Not long ago, I attended a meeting for therapists who treat sex addiction. Many of these clinicians were "certified" sex addiction therapists, and about half were women. As I listened to the discussion, it became clear to me that most of these therapists believe that a psychologically-healthy male has sexual desires and attitudes that are fundamentally similar to most women's. Nothing could be further from the truth! Indeed, massive pornography and prostitution industries have developed in response to men's desires, but such industries that target women are virtually nonexistent. I can certainly understand why some people have strong moral objections to prostitution and pornography, but it's important for therapists to be cognizant of the distinction between what is normal (i.e., behaviors that most men find alluring) and their moral sentiments about those desires and behaviors. A lot of good science has investigated the nature of male versus female sexuality, and the differences are profound. If you'd like more information about this, a fascinating and highly-accessible book on the subject is The Chemistry Between Us by Larry Young, Ph.D., a neuroscientist at Emory University.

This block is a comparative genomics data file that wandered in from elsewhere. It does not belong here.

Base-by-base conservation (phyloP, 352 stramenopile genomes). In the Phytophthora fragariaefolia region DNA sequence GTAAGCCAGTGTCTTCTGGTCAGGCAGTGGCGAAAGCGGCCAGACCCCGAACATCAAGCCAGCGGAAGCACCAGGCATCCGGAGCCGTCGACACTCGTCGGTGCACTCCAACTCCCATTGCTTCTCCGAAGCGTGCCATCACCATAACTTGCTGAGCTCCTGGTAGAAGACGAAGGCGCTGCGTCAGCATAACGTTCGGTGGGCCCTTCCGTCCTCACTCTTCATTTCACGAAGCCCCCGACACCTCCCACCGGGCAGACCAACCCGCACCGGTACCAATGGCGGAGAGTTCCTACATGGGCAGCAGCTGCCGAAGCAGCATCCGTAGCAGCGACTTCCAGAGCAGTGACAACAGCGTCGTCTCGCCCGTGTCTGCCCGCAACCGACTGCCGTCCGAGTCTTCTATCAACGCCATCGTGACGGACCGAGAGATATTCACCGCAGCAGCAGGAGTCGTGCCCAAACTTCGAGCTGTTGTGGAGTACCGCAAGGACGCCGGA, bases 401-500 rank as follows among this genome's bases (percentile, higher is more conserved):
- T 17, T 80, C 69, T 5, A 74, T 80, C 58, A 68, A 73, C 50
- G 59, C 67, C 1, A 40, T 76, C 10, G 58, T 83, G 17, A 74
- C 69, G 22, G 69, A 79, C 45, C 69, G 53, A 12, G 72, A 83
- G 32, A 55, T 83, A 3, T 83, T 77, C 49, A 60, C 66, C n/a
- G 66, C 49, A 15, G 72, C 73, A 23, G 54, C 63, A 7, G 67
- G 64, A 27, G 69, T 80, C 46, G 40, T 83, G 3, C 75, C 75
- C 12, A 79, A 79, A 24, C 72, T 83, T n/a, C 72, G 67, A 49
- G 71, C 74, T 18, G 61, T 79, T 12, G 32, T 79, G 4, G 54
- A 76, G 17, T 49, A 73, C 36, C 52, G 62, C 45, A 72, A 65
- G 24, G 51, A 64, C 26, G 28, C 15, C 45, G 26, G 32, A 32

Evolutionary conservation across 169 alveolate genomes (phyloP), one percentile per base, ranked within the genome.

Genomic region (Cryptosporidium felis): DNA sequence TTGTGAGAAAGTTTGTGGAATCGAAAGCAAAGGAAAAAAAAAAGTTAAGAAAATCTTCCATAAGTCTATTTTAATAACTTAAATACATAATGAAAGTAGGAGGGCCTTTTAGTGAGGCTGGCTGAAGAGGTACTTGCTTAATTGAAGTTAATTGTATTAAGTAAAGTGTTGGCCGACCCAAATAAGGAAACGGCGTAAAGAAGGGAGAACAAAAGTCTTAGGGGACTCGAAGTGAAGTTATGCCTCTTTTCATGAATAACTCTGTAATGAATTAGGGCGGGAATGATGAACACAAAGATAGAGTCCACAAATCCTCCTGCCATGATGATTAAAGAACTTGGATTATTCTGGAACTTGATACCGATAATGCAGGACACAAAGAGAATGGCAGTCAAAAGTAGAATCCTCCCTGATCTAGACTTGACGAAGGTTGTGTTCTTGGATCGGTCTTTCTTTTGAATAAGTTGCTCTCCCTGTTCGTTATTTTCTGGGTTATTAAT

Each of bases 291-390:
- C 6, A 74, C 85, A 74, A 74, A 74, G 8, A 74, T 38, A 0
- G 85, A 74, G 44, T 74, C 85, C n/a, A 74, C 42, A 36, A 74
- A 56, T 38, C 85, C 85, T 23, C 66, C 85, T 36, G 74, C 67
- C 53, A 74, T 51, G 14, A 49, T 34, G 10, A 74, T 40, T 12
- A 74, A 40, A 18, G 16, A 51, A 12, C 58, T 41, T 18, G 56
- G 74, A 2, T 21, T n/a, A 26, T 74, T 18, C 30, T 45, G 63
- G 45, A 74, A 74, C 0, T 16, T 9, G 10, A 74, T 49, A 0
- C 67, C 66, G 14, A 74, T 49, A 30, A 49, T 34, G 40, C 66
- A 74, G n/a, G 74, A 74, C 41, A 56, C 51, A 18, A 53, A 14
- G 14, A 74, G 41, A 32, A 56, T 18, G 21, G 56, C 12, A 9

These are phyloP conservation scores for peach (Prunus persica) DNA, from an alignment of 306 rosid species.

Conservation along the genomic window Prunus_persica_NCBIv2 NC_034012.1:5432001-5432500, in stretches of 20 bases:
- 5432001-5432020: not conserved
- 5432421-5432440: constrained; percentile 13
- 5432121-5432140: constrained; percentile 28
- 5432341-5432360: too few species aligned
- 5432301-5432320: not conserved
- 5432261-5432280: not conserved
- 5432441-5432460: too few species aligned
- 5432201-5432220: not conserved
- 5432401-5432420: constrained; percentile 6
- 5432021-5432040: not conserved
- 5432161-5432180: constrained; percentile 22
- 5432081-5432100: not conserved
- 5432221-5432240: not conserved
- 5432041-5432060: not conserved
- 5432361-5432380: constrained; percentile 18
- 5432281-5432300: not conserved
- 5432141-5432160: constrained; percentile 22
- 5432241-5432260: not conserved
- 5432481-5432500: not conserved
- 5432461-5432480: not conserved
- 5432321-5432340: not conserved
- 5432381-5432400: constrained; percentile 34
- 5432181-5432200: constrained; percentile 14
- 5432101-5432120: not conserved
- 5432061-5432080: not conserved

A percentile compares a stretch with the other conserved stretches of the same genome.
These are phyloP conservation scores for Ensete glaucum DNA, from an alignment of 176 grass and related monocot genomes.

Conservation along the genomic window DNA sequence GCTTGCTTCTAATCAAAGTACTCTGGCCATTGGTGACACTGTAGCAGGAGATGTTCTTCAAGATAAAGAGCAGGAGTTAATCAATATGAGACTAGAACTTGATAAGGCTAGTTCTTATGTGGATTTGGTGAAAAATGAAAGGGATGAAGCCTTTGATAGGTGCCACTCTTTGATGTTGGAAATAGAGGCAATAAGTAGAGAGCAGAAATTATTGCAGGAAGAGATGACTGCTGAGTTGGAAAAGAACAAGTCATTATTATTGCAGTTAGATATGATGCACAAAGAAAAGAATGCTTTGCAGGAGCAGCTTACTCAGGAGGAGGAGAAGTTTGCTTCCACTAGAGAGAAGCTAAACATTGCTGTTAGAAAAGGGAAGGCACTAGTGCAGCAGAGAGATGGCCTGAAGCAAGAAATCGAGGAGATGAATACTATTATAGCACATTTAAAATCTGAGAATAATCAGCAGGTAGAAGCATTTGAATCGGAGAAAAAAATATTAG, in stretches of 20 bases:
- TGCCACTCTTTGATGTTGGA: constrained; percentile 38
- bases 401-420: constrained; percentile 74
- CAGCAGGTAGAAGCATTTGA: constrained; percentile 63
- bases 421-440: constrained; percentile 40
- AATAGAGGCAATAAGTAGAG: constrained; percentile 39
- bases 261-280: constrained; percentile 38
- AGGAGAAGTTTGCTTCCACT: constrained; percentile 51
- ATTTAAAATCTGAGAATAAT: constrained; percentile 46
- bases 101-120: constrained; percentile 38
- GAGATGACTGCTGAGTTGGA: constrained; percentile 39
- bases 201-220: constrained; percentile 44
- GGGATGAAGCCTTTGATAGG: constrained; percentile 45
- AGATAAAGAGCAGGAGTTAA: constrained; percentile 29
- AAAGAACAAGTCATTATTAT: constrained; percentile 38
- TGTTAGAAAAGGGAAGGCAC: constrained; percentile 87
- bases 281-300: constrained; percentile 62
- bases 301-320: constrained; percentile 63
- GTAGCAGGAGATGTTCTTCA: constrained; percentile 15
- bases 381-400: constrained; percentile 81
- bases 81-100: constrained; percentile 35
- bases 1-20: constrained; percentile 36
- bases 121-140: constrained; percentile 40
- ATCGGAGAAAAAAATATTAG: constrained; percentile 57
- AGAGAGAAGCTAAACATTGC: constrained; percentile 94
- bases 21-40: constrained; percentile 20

As I mentioned on the home page of this website, many men become increasingly isolated during their adult years, and this can lead to anxiety, stress, and depression. When any of us feel bad, it is natural to seek something that will make us feel better. Some people are lucky. As kids, they were taught healthy ways of coping with negative feelings, but most people were not so fortunate. When they feel bad, they may overindulge in food, video games, alcohol, drugs, or sex. Sometimes, these behaviors take on a life of their own – that is, they may continue long after the initial sadness or stressor has passed. For some individuals, the behaviors escalate until they are completely out of control.